Longer, fancier, pricier: Blowout bachelor(ette) parties are back
There's an escalating arms race in bachelor and bachelorette parties, with brides and grooms throwing ever-more-elaborate blowouts — and guests shelling out more money (and sometimes regretting it).
Why it matters: Inflation, higher airfares and the pressure to stage Instagram-worthy celebrations are driving up the cost of pre-nuptial revelry, putting social and financial pressure on young adults who already face all kinds of sticker shock.
- 52% of respondents to a Savings.com poll said they took on credit card debt to attend a bachelor or bachelorette party — and 15% felt uncomfortable about it.
- LendingTree, which surveyed 2,100 consumers, found similar results: 56% of bridal party members felt pressure to spend more than they could afford, and 50% incurred debt as a result.
- Nearly 40% of bridesmaids and groomsmen regret spending some of the money they did, according to LendingTree — and 10% were no longer friends with the bride or groom.
What's happening: The Savings.com survey — conducted in June among 504 people who had gone to at least one bach party in the previous 18 months — pegged the median price of attending at $1,500, up from $1,400 in 2021.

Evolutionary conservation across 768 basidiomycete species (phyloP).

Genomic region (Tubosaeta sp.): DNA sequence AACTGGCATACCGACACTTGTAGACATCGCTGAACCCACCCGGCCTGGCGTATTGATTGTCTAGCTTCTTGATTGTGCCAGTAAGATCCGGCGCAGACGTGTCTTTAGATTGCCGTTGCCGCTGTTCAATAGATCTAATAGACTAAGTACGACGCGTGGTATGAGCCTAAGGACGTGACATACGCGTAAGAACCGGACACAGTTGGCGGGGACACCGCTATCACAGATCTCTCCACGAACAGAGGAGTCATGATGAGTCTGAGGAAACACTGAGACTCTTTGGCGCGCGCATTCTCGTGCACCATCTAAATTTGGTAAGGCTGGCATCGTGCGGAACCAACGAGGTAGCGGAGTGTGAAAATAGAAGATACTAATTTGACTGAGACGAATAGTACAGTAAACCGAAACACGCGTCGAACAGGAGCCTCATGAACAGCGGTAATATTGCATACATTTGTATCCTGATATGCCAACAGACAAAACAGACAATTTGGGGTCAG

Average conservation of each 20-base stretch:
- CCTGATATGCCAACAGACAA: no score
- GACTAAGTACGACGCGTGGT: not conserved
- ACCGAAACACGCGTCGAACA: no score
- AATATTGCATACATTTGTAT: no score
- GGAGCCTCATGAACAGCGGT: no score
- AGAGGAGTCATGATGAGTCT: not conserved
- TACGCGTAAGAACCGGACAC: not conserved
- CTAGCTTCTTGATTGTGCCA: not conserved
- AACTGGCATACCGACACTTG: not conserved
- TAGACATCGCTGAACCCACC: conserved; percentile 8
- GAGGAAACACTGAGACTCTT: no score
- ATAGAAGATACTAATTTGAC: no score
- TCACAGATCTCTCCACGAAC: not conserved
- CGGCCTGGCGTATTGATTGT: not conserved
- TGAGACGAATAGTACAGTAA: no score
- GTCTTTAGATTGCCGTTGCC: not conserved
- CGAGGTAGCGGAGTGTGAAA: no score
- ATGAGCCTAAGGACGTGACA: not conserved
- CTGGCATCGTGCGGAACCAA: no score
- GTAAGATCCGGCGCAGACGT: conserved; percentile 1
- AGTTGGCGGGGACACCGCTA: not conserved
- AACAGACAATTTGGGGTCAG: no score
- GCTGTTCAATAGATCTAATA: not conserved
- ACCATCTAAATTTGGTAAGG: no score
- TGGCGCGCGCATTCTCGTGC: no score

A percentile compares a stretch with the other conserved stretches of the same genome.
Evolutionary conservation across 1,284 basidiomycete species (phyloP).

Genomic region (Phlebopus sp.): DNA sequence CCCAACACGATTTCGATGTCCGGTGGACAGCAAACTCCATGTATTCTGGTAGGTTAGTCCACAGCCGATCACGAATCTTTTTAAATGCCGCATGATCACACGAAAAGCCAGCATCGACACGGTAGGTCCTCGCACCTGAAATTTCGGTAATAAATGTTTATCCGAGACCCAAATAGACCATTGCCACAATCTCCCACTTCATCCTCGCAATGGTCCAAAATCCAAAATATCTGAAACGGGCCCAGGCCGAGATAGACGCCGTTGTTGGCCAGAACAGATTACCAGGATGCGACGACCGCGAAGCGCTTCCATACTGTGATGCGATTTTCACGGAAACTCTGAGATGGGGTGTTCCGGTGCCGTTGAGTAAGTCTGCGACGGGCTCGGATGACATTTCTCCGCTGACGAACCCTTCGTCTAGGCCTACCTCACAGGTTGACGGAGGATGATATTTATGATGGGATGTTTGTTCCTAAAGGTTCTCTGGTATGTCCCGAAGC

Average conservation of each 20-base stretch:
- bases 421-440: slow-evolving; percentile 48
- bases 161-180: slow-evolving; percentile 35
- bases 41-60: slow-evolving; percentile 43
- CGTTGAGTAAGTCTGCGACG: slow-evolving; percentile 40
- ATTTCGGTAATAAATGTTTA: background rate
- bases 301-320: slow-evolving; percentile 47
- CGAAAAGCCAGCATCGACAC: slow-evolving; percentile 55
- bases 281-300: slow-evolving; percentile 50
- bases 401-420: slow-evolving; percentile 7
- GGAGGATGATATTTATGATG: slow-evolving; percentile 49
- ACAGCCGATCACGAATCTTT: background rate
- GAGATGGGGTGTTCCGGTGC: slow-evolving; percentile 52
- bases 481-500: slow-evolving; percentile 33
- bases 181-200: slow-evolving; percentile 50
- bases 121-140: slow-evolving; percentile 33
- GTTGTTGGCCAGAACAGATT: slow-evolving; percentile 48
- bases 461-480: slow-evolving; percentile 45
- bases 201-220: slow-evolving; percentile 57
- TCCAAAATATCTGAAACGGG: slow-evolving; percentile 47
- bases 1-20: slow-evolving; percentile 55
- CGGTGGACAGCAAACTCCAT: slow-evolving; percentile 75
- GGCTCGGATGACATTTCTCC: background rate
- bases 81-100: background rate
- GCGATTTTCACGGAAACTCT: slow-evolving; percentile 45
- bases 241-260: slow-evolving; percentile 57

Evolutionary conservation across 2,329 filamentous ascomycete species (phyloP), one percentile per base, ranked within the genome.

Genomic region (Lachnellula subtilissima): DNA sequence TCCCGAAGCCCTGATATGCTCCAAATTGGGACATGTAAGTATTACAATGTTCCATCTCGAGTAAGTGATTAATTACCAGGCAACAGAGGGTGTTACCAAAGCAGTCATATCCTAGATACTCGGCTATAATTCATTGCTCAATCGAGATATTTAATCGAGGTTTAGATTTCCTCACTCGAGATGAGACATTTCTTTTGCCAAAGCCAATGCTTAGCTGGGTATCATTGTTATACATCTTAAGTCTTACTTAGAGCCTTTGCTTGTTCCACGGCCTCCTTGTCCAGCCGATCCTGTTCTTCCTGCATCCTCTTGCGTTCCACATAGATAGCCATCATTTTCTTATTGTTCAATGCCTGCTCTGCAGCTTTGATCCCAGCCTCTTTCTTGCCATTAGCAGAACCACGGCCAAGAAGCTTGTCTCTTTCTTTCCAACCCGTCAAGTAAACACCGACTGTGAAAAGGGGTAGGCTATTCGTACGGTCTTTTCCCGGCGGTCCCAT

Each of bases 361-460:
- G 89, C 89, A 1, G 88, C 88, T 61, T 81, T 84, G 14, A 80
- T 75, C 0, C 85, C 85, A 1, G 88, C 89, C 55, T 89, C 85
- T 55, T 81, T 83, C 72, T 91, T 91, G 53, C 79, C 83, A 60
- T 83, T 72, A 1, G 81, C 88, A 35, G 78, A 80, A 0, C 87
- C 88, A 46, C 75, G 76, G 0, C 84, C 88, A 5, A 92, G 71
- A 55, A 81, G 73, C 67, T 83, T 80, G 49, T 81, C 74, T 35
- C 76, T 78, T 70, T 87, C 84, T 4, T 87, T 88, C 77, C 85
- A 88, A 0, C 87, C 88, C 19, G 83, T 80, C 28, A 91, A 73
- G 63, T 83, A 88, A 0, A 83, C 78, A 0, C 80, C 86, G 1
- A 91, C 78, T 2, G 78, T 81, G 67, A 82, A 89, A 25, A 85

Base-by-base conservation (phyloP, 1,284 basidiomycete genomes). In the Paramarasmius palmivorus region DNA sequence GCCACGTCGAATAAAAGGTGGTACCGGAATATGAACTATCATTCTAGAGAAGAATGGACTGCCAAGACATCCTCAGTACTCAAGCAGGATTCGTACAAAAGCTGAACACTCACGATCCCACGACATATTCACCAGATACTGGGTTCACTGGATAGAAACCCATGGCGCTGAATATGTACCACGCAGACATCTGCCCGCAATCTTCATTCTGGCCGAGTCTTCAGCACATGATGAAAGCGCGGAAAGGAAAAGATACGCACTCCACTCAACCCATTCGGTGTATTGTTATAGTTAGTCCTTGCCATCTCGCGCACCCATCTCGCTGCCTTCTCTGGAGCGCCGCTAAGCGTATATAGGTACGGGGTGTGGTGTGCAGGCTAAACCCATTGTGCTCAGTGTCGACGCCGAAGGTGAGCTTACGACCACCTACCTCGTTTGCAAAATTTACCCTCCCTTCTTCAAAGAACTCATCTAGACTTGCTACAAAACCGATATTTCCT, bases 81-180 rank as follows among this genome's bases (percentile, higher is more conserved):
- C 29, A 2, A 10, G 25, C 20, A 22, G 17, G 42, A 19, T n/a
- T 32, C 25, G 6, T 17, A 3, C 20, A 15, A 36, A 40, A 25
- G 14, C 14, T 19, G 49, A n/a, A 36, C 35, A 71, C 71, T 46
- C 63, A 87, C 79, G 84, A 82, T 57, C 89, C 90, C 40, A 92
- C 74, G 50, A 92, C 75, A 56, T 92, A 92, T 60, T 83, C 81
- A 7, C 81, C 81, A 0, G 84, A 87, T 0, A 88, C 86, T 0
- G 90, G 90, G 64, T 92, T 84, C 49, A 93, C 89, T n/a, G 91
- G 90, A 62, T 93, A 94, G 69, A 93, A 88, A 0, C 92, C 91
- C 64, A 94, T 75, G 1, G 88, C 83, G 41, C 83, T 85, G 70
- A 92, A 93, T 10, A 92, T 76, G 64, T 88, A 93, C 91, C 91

- Two-thirds of the guests flew somewhere to participate, with international travelers spending even more: $2,000 on average.
- 20% had attended a bash that lasted four days or more.
- 55% were resentful, saying that hosts should ask guests in advance how much they're comfortable spending.
A separate tally by a company called The BACH, which helps people plan bachelorette parties, found the average range of spending on a trip planned through its app last year was $5,500-$7,000.
- "Everything 'wedding' in our society is getting bigger and better and crazier," says Corie Wagner, an industry analyst at Savings.com.
The gender divide: While blowout bachelorette parties (with themes like "Bridgerton," "Mean Girls" and "Disney princesses") get lots of ink, men spend more dough: People attending bachelor parties spent 70% more than those celebrating the bride, Savings.com found.
- That's because the activities involved — like golf, casino nights and attending professional sports events — tend to have higher price tags.
- Women gravitate toward club-hopping, spa retreats and gift-giving brunches.
- Scottsdale, the #2 hotspot, will see at least 11,600 BACH parties this year, vs. 3,600 last year.
Travel is on the upswing too. Post-pandemic wanderlust has celebrants jetting off to yoga retreats in Jamaica, pool parties in Tulum, and raunchy fun in tried-and-true Las Vegas.
- "Celebration travel" suggestions from Condé Nast Traveler include "a vineyard hop in Portugal," a hike across Scotland's Isle of Skye, and mountain biking through Mayan villages in Guatemala.
- Brides magazine's list of "Instagram-worthy bashes" includes a "Last Sail Before the Veil" in Cabo San Lucas, Mexico, and a stay in a "retro-glam" hotel in Miami that serves "boozy Popsicles" poolside.
- Some couples are opting for modest hybrid weddings, with some people attending by Zoom.
The bottom line: There are signs of backlash against bachelor/ette Bacchanalia.
- "Especially with the economy right now, people might be ready for a turn back to simpler affairs — toning down what we've taken to be a very normal part of celebrations," says Savings.com's Wagner.